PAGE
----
Defense Minister Radmila Sekerinska twice expressed her anger at court cases not going to her liking in the past few days. First she condemned the fact that the case against former security chief Saso Mijalkov, in which he was charged with large scale warrantless wiretapping, reached the statute of limitations. And now, she condemned what she said is the slow progress in the second trial about the April 27 incident in the Parliament.
When I see how slowly the procedure is going about the main culprits, I’m very nervous. I’m not impatient, I am angry, Sekerinska said.
Her open interference in the case can be seen as a clear message to the judges to hurry up and continue to deliver sentences against Sekerinska’s political opponents. Similar statements often come from Prime Minister Zoran Zaev and Justice Minister Bojan Maricic, who are announcing a procedure to investigate judges – another clear message to the judiciary.
The trials Sekerinska named are also notable. In the first, Mijalkov is charged with large scale wiretapping, in which the tapes, miraculously, ended up in the hands of his political opponents – Sekerinska’s SDSM party – to be used to spark the 2015 Colored Revolution. Several rogue intelligence officers aligned with former SDSM appointed security chief Zoran Verusevski – who Zaev later named his security adviser – were charged and one of them admitted to conducting the wiretapping and giving the tapes to Verusevski. But the case was turned on its head by former Special Prosecutor Katica Janeva who dropped the charges against Verusevski and charged Mijalkov. Sekerinska, herself personally close to Janeva (pictured), did not mention this part of the case, or how Janeva was later charged with obscene levels of corruption and abuse of office, and is now sentenced to seven years in prison. In the meantime, Mijalkov is trying to create a faction in the opposition VMRO-DPMNE party, in apparent coordination with SDSM, and the cases against him are grinding to a halt.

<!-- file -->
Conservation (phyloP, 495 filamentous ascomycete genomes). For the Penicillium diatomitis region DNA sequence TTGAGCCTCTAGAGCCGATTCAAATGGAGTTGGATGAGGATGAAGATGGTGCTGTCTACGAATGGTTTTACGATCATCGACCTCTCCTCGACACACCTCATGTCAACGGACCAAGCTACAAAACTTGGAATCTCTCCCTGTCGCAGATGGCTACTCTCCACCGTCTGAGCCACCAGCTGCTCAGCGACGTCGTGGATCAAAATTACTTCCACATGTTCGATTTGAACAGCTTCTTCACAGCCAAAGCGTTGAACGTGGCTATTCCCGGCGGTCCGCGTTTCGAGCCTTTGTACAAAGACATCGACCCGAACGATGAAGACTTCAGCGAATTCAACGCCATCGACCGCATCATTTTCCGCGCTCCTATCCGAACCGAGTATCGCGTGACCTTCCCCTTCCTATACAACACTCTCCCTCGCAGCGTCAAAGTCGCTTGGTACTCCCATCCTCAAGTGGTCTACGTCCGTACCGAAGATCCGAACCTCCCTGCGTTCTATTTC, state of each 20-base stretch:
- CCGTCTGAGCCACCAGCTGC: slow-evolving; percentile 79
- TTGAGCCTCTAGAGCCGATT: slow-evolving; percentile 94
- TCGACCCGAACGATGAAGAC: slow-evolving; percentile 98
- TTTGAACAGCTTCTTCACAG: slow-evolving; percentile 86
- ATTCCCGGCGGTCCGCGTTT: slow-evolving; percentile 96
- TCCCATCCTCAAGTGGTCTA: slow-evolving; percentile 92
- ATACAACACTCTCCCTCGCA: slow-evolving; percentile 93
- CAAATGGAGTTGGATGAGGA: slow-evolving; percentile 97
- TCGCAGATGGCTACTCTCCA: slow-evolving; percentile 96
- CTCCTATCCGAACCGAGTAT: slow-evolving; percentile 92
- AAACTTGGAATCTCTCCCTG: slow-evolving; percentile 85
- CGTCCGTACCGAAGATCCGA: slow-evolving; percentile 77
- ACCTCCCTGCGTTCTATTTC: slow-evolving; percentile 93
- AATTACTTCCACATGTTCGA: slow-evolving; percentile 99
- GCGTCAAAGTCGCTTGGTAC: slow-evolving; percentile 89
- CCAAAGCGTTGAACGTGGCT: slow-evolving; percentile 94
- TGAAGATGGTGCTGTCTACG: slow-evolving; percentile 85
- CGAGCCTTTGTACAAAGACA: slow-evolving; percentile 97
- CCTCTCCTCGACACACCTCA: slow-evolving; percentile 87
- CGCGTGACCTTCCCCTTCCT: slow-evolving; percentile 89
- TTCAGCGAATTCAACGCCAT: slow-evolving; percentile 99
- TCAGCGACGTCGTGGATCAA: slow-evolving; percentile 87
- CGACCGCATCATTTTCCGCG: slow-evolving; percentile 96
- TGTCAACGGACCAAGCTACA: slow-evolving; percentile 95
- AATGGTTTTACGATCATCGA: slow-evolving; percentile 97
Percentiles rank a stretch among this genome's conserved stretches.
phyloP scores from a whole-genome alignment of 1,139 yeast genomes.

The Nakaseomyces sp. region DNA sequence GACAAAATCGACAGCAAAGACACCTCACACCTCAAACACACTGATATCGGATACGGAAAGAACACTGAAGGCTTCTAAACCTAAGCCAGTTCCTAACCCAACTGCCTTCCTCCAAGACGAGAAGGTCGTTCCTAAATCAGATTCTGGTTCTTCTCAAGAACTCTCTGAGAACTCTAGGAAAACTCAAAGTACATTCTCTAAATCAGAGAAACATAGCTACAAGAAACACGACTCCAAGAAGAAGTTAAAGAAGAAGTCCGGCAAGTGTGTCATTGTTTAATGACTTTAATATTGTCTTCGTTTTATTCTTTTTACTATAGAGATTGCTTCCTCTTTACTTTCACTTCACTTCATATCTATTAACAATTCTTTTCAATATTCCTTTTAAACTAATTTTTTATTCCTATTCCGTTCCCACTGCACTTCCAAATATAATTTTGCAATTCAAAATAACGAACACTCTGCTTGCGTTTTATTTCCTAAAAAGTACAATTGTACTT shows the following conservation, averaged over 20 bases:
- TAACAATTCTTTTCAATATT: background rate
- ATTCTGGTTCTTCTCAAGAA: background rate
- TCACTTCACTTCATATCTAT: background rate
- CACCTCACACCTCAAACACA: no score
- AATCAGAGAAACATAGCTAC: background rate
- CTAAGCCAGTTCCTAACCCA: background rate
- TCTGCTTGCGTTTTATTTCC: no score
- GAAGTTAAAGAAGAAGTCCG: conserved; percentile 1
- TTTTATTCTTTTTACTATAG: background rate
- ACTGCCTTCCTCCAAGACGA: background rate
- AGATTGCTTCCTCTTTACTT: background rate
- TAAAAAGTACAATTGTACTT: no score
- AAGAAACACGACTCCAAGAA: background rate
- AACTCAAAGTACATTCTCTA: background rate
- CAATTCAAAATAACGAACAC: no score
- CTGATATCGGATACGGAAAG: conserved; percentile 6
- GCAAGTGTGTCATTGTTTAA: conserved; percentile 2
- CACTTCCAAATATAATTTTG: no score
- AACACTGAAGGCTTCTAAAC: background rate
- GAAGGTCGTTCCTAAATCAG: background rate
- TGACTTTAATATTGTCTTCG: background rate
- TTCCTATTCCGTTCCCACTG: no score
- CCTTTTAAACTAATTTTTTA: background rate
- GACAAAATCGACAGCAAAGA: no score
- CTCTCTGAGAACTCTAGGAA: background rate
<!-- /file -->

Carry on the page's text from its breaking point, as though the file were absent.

The second case, about the 2017 incident in the Parliament, former top VMRO officials are charged with allegedly organizing the protesters who stormed the building after SDSM and DUi provoked them with an irregular vote to elect a new Speaker and by open displays of Albanian nationalism in the building. The initial trial was used to pressure VMRO members of Parliament who helped the protesters enter the building. Three of them were tactically detained, then released after they agreed to vote for the imposed name change of Macedonia, and they are also now being used to stir factionalism in VMRO. They received pardons for their services, while plain protesters received sentenced of up to 15 years in prison for “terrorism”.